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Fascinating analysis in a four-star review from the always provocative Walter Chaw.

Steven, you linked to that review just so I would have to read this, didn't you?

"choice supersedes predestination" :)

Also, Slate has a review up. What gives? Is today the official opening?

Edited by Christian

"What matters are movies, not awards; experiences, not celebrations; the subjective power of individual critical points of view, not the declamatory compromises of consensus." - Richard Brody, "Godard's Surprise Win Is a Victory for Independent Cinema," The New Yorker

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Why did Disney struggle to come up with a marketing campaign for Pixar's latest picture ? Because the Mouse wasn't supposed to release "Ratatouille"

Strange but true, folks. Remember back in January of 2004 when Steve Jobs officially broke off talks with Mouse House officials about possibly extending Pixar's co-production deal with Disney Studios? Which meant that -- once "Cars" was delivered to Disney for what was then-supposed-to-be a November 2005 release date -- Pixar would then be a free agent. Free to cut a new distribution / production deal with any other company that they desired. . . .

By the late fall of 2004, the "Rats!" production team had put together a story reel to show Pixar management. And while individual elements of the film that Jan Pinkava planned on making were admittedly charming & quite entertaining, its narrative as a whole fell flat. You never really got caught up in Remy's quest to become one of the greatest chefs in France.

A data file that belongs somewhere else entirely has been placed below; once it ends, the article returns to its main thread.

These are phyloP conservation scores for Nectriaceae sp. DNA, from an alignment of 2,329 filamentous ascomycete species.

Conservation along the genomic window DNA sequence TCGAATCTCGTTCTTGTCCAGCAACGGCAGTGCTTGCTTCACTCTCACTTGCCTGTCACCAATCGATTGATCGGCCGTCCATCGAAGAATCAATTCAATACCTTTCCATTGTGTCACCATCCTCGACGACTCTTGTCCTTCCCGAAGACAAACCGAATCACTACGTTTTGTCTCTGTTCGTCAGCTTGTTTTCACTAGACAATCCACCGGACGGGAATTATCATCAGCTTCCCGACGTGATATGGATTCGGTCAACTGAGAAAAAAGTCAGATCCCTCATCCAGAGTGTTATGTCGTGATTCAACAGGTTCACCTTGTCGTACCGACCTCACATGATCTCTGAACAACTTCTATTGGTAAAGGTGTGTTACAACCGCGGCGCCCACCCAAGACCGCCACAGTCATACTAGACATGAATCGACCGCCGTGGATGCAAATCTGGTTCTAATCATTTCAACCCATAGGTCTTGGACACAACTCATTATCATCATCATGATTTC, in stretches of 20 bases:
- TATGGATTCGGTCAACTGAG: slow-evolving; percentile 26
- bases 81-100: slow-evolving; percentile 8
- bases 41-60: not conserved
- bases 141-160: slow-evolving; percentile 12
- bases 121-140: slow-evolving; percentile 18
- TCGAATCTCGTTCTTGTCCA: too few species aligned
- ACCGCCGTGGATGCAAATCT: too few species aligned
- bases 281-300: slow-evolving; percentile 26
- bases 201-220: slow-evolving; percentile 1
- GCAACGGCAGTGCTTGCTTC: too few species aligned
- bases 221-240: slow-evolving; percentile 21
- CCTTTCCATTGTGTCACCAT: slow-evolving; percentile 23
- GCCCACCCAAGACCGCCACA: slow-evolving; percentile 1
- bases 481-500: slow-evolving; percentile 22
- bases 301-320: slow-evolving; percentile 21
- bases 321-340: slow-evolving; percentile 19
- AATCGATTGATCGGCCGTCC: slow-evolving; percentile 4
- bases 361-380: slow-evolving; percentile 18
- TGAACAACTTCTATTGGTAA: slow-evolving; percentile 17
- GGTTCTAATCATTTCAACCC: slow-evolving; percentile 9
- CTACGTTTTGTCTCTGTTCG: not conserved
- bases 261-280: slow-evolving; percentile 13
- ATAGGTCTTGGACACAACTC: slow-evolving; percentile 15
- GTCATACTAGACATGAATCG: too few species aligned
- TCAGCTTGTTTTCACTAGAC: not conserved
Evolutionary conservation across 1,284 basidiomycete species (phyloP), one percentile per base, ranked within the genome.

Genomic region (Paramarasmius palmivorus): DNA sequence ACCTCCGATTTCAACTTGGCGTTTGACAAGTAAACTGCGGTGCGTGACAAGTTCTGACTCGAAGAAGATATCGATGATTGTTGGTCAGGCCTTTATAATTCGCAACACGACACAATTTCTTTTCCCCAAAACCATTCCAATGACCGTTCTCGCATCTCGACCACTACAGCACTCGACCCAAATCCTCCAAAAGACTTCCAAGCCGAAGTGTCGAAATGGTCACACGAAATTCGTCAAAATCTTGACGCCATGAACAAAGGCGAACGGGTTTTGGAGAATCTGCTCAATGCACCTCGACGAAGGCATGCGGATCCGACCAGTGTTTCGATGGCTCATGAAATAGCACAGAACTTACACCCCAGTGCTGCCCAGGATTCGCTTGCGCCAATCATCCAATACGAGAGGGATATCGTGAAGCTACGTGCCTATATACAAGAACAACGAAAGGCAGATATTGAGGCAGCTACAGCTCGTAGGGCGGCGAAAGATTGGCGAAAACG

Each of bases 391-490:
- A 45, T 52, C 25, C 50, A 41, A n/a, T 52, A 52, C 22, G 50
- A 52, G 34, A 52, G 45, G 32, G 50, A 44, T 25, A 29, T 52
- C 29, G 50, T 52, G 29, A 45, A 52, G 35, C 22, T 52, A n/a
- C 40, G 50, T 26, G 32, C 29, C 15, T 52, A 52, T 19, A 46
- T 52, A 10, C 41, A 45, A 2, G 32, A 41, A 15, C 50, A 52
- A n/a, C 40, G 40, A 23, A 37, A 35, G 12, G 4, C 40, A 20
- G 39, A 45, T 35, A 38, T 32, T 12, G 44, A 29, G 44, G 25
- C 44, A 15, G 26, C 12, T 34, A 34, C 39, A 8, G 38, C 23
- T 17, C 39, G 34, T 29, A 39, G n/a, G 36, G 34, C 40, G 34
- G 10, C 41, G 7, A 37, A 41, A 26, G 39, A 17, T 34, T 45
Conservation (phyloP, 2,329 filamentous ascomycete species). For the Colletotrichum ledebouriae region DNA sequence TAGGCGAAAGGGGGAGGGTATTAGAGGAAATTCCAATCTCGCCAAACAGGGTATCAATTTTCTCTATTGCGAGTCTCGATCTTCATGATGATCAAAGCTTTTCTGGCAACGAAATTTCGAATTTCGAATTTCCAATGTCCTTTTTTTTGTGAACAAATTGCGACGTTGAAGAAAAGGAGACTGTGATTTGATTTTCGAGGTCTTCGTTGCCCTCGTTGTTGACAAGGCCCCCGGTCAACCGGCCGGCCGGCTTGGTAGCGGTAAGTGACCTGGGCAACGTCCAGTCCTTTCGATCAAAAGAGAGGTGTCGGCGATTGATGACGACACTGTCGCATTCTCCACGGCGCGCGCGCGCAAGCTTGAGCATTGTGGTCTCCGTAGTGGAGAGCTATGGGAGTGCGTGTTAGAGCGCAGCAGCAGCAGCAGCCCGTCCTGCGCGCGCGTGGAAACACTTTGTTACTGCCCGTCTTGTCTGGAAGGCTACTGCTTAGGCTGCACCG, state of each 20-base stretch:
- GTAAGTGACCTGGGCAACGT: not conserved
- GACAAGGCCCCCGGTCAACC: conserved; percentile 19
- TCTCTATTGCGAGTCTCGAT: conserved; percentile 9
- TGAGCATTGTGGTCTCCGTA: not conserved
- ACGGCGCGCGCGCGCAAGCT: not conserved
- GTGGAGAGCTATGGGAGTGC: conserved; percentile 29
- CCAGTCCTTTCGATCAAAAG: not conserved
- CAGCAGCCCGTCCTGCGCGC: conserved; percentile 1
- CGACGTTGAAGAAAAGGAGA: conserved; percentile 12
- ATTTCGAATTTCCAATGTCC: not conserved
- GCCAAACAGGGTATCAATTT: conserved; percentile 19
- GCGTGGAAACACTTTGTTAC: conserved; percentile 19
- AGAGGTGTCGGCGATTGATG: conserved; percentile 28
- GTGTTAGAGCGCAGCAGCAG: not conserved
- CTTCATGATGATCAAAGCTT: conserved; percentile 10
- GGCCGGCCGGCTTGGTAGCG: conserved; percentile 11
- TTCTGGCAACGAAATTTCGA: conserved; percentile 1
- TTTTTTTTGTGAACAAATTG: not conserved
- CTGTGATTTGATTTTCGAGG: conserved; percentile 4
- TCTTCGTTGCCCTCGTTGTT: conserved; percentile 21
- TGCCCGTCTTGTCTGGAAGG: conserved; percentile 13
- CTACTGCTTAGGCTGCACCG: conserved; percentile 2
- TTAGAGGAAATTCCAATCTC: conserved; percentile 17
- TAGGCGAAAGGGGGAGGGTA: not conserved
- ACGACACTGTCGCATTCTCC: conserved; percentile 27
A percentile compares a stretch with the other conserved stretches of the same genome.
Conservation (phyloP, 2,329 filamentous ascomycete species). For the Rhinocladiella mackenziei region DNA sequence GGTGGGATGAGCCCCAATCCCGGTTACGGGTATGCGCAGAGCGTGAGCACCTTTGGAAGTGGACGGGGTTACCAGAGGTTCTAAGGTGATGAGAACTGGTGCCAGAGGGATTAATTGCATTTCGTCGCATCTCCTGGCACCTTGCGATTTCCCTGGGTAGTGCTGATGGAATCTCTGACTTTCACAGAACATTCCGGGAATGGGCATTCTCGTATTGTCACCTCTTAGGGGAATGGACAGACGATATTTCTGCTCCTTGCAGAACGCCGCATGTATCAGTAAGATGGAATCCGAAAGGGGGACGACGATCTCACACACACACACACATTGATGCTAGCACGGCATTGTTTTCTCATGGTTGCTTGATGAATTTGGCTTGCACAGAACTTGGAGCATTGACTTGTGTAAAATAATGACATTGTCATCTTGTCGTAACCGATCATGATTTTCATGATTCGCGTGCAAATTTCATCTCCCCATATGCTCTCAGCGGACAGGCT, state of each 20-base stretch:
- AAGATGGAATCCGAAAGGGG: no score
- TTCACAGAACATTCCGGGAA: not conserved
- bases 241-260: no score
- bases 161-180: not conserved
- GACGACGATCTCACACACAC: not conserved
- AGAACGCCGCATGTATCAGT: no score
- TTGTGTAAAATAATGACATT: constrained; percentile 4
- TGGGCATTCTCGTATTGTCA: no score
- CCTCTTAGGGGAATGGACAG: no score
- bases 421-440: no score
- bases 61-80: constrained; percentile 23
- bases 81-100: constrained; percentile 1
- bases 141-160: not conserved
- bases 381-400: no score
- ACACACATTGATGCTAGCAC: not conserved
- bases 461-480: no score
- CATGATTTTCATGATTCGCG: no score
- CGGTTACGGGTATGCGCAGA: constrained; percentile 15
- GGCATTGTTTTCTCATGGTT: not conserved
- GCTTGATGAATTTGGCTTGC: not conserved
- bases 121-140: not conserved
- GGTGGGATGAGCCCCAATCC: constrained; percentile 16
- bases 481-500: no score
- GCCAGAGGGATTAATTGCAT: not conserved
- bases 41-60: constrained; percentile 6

Recognizing that "Rats!" (at least in its current form) was not going to be the great carrot-on-a-stick that he had been hoping for, Steve Jobs bought himself a little time by pushing back "Cars" release date from November of 2005 to May of 2006. Jan & his "Rats!" story team were then sent back to their drawing boards with some very specific orders : Make the story stronger and make us really care about the characters' struggles.

In the late spring of 2005, Pinkava delivered his second set of story reels. Which -- while they had these beautifully designed characters & settings with lots of atmosphere -- Jan's movie still lacked narrative oomph. And given that "Rats!" was supposed to be the film that proved to the world that Pixar could succeed without Disney (More importantly, given that this was the project that was supposed to incite other studios to come sign a deal with this Emeryville-based operation) ... Something had to be done to fix this picture's problems. And fast. . . .